Hereafter you will receive an e-mail from email@example.com with the instruction to respond back with a second email. This step is to ensure that you alone can confirm your subscription. Once the confirmation is sent back, you will receive a message welcoming you to the list. Section members can unsubscribe at any time by sending a message to firstname.lastname@example.org with this command in the body of the text: unsubscribe comp_historical_soc
The section awards the Barrington Moore Book Award every year to the best book in the areas of comparative and historical sociology. Nominated publications should have appeared in the two years prior to the year in which they are nominated. Books may be nominated by authors or by other section members.
The section also awards a Best Article Award every year to the best article in the area of comparative and historical sociology. Nominated publications should have appeared within two years prior to the year in which they are nominated. Articles may be nominated by authors or by other section members.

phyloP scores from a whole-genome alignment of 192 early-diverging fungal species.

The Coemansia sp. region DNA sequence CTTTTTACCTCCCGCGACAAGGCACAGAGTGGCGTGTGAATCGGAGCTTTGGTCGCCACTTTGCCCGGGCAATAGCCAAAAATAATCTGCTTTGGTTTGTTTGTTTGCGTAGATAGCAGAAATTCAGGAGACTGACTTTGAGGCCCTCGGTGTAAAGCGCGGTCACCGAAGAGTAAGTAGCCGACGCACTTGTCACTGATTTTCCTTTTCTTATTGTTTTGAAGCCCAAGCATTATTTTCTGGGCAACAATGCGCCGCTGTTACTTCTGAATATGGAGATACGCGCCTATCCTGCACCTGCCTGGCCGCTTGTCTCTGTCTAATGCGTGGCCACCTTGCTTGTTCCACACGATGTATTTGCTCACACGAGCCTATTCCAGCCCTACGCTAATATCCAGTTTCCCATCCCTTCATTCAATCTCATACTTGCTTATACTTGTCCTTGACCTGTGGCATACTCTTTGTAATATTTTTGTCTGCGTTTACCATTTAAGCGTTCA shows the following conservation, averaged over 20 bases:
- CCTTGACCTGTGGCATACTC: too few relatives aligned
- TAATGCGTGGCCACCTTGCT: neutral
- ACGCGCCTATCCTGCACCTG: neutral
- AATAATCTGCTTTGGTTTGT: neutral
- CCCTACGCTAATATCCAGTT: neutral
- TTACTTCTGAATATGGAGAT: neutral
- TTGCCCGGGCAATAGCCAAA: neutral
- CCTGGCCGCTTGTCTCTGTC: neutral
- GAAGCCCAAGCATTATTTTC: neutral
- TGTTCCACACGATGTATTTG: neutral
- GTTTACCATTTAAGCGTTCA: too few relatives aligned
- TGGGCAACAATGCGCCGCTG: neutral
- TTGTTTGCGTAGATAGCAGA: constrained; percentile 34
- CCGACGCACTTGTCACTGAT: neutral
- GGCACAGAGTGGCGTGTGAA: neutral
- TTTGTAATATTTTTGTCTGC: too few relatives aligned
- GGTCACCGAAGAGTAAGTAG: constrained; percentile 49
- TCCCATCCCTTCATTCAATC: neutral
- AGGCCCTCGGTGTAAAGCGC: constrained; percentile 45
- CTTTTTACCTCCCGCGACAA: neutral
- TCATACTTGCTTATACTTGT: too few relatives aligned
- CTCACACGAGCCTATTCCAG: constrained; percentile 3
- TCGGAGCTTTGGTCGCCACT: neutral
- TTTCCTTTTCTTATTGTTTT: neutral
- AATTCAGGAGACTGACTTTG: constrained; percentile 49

Finally, every year the section awards the Reinhard Bendix Student Paper Award for the best student paper. Submissions are solicited for papers written by students enrolled in graduate programs at the time the paper was written. Students can self-nominate their finest work or can be nominated by their mentors.
For further information, see the Section Awards page of this website.
Section Sessions & Roundtables
The section also encourages members and other interested sociologists to submit their work to the regular sessions in the area of comparative and historical sociology that are covered by the central ASA organizing committee. Consult the ASA homepage for details.
The section publishes a newsletter, Trajectories, that covers a range of issues relevant to comparative and historical sociology. Back issues are archived online here.
Chair: Julian Go, Boston
Chair-Elect: Andreas Wimmer, Princeton
Past Chair: Neil Fligstein,
University of California Berkeley (2012)
Secretary-Treasurer: Ho-fung Hong,
Johns Hopkins University (2011)